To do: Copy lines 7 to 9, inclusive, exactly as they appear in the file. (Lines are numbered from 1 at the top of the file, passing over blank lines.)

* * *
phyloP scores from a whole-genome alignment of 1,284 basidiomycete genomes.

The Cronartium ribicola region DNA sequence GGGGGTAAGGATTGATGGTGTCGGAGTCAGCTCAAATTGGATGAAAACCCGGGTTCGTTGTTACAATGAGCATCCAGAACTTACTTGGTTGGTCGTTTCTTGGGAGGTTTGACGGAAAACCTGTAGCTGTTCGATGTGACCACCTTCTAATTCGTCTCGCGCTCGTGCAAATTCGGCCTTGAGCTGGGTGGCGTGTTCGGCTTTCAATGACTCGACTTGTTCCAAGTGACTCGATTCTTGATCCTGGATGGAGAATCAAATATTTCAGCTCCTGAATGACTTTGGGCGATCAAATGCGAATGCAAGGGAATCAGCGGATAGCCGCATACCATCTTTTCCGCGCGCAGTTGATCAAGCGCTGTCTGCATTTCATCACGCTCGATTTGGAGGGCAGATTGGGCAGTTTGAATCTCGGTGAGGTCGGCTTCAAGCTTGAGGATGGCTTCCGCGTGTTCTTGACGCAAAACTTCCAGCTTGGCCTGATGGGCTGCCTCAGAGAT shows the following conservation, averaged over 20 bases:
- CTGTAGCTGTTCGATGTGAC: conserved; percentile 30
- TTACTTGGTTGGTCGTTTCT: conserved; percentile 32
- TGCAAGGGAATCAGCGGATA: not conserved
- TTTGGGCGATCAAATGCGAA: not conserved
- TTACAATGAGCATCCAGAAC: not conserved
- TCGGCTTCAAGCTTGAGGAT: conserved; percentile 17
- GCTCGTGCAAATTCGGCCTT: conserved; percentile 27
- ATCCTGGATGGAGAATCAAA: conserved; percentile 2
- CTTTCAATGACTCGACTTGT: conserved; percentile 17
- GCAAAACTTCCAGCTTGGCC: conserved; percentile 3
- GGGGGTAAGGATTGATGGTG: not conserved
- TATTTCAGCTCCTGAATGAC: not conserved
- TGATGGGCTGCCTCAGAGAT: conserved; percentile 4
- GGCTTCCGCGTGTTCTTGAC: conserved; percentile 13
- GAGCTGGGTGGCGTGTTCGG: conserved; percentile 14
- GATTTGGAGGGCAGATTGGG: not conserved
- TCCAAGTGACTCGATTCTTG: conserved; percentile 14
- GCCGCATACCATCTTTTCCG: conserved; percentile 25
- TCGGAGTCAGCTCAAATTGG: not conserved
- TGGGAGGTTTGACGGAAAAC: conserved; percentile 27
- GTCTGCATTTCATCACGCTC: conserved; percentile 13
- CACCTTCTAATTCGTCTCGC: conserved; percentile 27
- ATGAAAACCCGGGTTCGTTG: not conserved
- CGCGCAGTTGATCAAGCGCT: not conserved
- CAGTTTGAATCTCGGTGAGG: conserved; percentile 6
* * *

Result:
- TTACAATGAGCATCCAGAAC: not conserved
- TCGGCTTCAAGCTTGAGGAT: conserved; percentile 17
- GCTCGTGCAAATTCGGCCTT: conserved; percentile 27